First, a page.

The AIDS Trust Fund provided for by the HIV and AIDS Prevention and Control Act signed into law in 2014 should draw its funding from the Consolidated Fund.
However, it was noted by Dr Eddie Mukooyo, the Chairperson of the Uganda AIDS Commission that to this day, it has not yet been implemented.
The revelation irked the Speaker of Parliament, Rebecca Kadaga, who expressed her disappointment in the Ministry of Finance, Planning and Economic Development.
Kadaga faulted the ministry for failing to release funds to enact the AIDS Trust Fund (ATF) since the law took effect.
“We passed into law a legislation supporting the Trust Fund because we believe the matter was urgent and would support the Presidential Initiative against HIV/AIDS, it is a pity that we are still talking about this issue now,” she said.
Kadaga was officiating at the session of the 11th Partnership Forum on Thursday 27 August, 2020 at the Office of the President. It comprised of representatives from political and technical arms of various entities in the country coming together to combat HIV/AIDS.
The theme for the Forum is, “Ending AIDS: leaving no one behind”
Dr Mukooyo added that the Commission was plagued with financial constraints that impeded its work and in turn, reduced its ability to curb the rate of HIV/AIDS prevalence in the country.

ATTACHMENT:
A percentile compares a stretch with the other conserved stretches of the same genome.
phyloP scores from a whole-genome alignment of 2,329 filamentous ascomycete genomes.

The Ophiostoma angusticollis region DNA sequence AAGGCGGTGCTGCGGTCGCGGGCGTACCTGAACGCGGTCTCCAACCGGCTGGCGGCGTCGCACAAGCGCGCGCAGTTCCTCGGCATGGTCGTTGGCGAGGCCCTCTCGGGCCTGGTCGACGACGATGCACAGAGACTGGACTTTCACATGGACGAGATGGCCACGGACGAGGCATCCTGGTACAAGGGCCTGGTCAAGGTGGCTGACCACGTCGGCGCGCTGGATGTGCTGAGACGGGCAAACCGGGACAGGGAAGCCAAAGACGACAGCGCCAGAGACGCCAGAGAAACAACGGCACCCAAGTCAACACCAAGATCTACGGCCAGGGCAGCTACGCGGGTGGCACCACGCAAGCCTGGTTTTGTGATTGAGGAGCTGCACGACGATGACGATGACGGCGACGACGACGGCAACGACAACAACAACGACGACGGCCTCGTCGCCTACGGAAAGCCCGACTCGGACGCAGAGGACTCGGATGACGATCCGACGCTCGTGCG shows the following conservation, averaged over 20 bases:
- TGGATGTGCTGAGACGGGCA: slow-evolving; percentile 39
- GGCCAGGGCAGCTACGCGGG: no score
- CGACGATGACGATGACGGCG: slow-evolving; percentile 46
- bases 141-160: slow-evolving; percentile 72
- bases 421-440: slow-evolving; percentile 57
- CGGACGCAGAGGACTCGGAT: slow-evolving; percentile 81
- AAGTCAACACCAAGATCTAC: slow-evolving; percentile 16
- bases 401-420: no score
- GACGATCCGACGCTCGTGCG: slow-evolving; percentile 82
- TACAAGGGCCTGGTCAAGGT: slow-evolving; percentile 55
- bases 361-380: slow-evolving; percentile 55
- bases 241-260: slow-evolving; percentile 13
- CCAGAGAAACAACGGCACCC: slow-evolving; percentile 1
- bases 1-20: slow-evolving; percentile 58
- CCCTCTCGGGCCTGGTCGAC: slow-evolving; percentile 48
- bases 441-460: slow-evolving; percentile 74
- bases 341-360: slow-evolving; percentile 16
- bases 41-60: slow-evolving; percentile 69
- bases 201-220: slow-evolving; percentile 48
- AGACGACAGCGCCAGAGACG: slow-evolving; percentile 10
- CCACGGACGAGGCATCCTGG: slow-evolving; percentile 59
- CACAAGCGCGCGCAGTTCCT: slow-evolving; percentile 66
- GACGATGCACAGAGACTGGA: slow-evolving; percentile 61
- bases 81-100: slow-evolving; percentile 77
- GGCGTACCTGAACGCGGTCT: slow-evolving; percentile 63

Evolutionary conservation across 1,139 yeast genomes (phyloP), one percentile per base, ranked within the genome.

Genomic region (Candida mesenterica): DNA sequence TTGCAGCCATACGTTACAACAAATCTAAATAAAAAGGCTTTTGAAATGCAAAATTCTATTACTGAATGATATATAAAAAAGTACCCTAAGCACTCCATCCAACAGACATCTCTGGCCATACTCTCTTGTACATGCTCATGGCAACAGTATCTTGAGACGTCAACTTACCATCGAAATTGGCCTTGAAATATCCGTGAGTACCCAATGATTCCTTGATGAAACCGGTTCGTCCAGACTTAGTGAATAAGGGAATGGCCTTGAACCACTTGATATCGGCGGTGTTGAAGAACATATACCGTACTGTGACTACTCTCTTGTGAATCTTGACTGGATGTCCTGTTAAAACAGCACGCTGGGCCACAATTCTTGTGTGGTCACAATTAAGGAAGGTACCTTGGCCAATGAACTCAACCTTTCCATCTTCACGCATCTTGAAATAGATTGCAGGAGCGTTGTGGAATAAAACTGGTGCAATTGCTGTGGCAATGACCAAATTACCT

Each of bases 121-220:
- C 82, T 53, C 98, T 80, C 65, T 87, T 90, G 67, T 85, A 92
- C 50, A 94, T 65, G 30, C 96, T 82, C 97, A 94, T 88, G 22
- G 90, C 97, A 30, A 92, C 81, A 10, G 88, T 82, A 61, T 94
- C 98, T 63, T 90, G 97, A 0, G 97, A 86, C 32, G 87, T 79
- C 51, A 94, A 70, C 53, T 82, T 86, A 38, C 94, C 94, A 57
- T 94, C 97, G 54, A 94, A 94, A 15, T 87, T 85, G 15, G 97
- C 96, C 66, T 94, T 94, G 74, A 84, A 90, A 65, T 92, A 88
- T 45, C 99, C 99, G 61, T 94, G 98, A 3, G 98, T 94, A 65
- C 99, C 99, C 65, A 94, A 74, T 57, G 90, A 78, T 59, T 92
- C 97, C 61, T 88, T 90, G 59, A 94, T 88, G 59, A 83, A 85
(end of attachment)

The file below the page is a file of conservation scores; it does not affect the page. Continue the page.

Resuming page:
“We need money to host the International Conference on AIDS and Sexually Transmitted Infections in Africa (ICASA) for 2021 and to support the AIDS response in Uganda because majority of the financial heavy lifting is done by the partners,” he said.
Speaker Kadaga promised to lobby the government and to have the funding gaps of the Commission handled by the HIV/AIDS and Budget committees of Parliament.
She commended the AIDS Commission for achieving the 90-90-90 targets and evolving to the 95-95-95 target. The numbers stand for 95 per cent people aware of their HIV status of which 95 per cent are under HIV treatment of which 95 per cent are virally suppressed.
Kadaga also applauded the Commission for realising a drop in infections from 93,000 in 2010 to 54,000 people in 2019. However, she told the AIDS Commission that she had observed that people have to travel long distances to access HIV/AIDS treatment and that district and municipality AIDS committees needed to be energised as they were not active.